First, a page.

2020 HOF class will get its moment in 2021

January 26th, 2021

The 2021 Hall of Fame voting results were announced on Tuesday, and there were no new players elected to the Hall of Fame by the BBWAA this year. But don't forget -- there's still going to be an induction ceremony in Cooperstown in July. 

The Hall of Fame Class of 2020 had its ceremony canceled last summer because of the COVID-19 pandemic. So instead, those new members of the Hall will get their induction ceremony in 2021 on Sunday, July 25, as the main event of Hall of Fame Weekend, which runs from July 23-26.

Three players will be inducted into the Hall of Fame in July: Derek Jeter and Larry Walker, who were voted in on the 2020 Baseball Writers' Association of America ballot, and Ted Simmons, who was elected via the Modern Baseball Era Committee. So will the late Marvin Miller, the longtime MLB Players Association executive director, who was chosen by the Modern Baseball Era Committee along with Simmons.

Joining them will be the baseball writers and broadcasters honored with the 2020 and '21 J.G. Taylor Spink Awards and Ford C. Frick Awards. Those four are late Red Sox writer Nick Cafardo (Spink Award '20), longtime Cardinals and Royals beat writer Dick Kaegel (Spink Award '21), former White Sox announcer Ken "Hawk" Harrelson (Frick Award '20) and former ABC Sports national broadcaster Al Michaels (Frick Award '21).

David Montgomery, who worked his way up to the top of the Phillies front office over a five-decade career in baseball, will also be honored this summer as the recipient of the 2020 Buck O'Neil Lifetime Achievement Award.

Here's what you need to know about the four electees from the Class of 2020 who will be inducted in 2021.

Derek Jeter

The Yankees icon and captain was elected to the Hall of Fame nearly unanimously in his first year on the ballot. Jeter was named on 396 of the 397 ballots submitted, getting 99.7% of the vote -- the highest share ever for a position player ahead of Ken Griffey Jr. and just one vote shy of matching longtime teammate Mariano Rivera, the only unanimous Hall of Famer.

Jeter had 3,465 hits, ranking sixth all time, and he led the Yankees to five World Series championships and seven American League pennants over a two-decade MLB career. He was a 14-time All-Star and five-time Gold Glove Award winner at shortstop. No. 2 is one of nine Hall of Famers to play his entire career in pinstripes, along with Earle Combs, Lou Gehrig, Bill Dickey, Joe DiMaggio, Phil Rizzuto, Whitey Ford, Mickey Mantle and Rivera.

Larry Walker

Walker, elected in his 10th and final year of Hall of Fame ballot eligibility, will become the first player inducted into Cooperstown in a Rockies cap. He's also just the second Canadian Hall of Famer, joining Fergie Jenkins, and the first Canadian position player in the Hall. He received 76.6% of the vote, just surpassing the 75% threshold for election thanks to a huge jump in support in his final year.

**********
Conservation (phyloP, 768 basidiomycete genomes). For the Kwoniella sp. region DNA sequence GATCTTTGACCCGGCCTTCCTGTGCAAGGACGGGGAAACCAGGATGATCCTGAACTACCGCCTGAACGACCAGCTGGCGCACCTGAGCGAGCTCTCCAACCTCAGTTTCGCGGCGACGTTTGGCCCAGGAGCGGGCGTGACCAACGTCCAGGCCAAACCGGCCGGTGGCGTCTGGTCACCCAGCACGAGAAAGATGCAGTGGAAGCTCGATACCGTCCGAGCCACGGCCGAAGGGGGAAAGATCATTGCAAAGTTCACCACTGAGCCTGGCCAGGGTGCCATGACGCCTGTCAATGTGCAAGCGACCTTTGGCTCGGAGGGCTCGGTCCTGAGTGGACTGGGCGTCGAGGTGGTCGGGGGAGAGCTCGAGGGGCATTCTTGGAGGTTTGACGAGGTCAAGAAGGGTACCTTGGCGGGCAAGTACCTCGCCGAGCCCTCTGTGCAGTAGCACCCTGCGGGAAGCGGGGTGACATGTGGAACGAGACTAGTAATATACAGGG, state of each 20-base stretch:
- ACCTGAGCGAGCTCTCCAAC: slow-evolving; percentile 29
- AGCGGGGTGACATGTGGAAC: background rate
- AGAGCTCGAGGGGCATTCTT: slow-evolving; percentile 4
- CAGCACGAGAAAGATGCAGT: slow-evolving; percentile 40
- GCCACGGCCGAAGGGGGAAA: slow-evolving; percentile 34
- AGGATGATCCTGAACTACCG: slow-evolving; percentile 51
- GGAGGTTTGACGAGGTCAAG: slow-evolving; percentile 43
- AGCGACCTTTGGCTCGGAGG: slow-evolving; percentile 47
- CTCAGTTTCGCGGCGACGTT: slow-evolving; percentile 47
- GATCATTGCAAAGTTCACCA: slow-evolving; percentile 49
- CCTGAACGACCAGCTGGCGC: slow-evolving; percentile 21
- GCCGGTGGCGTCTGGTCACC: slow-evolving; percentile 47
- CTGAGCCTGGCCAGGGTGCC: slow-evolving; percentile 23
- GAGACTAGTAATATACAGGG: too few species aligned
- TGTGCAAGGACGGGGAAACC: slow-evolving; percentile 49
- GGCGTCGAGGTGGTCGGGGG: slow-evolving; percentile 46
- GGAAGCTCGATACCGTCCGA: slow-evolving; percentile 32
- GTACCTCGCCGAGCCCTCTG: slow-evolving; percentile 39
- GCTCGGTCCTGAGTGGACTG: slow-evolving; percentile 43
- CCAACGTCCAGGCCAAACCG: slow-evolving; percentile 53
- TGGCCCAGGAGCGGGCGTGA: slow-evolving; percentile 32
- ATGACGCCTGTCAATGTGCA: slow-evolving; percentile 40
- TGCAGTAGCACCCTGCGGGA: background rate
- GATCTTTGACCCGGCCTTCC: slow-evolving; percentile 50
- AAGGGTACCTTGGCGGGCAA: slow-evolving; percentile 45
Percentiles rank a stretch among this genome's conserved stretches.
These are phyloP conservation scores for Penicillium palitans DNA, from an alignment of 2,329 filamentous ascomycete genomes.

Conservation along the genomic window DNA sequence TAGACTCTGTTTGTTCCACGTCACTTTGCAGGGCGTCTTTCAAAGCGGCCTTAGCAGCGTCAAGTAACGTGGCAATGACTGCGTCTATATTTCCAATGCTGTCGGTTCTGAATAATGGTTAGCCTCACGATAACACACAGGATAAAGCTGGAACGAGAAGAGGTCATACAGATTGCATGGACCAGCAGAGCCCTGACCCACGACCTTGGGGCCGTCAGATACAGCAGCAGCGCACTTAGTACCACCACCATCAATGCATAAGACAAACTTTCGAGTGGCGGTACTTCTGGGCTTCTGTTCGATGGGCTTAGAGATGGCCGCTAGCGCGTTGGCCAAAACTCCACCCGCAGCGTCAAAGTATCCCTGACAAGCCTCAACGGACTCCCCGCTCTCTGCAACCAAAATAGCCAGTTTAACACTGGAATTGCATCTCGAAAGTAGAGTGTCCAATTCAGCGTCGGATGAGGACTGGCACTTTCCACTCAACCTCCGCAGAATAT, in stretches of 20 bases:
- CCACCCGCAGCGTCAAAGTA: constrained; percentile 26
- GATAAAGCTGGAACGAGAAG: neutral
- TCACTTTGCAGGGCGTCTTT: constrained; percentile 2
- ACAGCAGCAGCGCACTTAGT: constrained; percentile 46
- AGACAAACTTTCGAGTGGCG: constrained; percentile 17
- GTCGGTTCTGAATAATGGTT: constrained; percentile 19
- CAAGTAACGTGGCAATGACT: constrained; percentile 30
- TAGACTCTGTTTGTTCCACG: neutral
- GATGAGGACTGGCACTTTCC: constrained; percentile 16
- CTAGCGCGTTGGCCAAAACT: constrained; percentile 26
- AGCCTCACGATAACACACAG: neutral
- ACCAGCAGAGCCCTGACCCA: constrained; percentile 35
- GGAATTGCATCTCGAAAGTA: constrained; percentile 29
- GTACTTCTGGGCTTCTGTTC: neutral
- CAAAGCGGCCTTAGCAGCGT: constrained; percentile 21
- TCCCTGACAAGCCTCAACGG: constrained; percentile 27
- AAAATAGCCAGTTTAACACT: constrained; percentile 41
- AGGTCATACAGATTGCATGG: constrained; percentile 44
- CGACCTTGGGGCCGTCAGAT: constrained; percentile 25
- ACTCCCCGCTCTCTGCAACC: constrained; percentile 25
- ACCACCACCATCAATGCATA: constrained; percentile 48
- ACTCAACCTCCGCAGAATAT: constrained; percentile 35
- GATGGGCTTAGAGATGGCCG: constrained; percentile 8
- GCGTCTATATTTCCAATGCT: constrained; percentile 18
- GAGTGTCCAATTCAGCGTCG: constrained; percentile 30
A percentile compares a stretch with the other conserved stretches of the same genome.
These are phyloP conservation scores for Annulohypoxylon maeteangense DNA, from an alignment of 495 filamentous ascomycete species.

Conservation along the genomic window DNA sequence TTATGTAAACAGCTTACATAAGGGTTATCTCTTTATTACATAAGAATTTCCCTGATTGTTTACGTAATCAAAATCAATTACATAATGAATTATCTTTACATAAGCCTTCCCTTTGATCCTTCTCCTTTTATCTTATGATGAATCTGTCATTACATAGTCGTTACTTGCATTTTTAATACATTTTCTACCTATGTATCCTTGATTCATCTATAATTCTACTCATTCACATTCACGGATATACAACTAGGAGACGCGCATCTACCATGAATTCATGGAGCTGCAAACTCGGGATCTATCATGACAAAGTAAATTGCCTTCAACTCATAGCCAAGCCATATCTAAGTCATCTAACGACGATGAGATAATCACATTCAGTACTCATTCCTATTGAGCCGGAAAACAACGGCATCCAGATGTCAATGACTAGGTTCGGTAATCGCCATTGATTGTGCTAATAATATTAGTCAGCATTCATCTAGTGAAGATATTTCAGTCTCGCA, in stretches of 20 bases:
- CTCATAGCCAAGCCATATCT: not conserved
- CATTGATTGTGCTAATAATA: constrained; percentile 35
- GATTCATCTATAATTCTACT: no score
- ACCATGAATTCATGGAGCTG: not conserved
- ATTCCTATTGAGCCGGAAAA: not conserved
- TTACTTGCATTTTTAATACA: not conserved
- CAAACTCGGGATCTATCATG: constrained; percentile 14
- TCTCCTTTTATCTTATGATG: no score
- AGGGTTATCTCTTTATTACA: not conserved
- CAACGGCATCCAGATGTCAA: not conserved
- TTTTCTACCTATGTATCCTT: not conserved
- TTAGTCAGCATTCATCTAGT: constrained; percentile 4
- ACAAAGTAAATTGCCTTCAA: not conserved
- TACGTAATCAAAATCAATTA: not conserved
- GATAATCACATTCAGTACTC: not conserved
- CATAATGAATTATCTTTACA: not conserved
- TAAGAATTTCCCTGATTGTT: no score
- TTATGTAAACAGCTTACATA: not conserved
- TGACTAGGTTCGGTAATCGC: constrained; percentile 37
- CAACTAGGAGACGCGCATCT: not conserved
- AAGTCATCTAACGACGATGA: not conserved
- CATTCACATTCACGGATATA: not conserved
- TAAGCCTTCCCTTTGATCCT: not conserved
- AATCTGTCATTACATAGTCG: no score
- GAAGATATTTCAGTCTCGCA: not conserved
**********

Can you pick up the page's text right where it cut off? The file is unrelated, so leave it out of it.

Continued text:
A star right fielder for the Expos and Rockies, Walker was one of the most feared sluggers in the game throughout the 1990s and early 2000s. He was the 1997 National League MVP for Colorado, when he hit .366 with a National League-leading 49 home runs and 130 RBIs, and he was also a three-time MLB batting champion in 1998, '99 and 2001. Walker finished his 17-year career with a .313 batting average, 2,160 hits and 383 home runs, and he was a five-time All-Star, seven-time Gold Glover and three-time Silver Slugger.

Ted Simmons

Simmons was one of the best hitting catchers of his era, a switch-hitter who hit for both average and power. He played 21 seasons in the big leagues from 1968-88, the first 13 of those with the Cardinals, and he was an eight-time All-Star and the inaugural NL Silver Slugger Award winner at catcher in 1980.

Simmons was a lifetime .285 hitter and amassed 2,472 hits, 248 home runs and 1,389 RBIs. He batted over .300 seven times and had six 20-homer seasons. Simmons has the second-most hits of any catcher ever, behind only Ivan Rodriguez, as well as the second-most RBIs behind Yogi Berra.

Marvin Miller

The trailblazing head of the Players Association from 1966-82, Miller became one of the more influential figures in MLB history. He negotiated the first Collective Bargaining Agreement between the players and owners in 1968, established the arbitration system, helped increase salaries for players and pioneered modern free agency when he counseled Curt Flood in his challenge of the reserve clause.

In recognition of all his contributions to the game, Miller, who passed away in 2012, was elected posthumously to the Hall of Fame in 2020.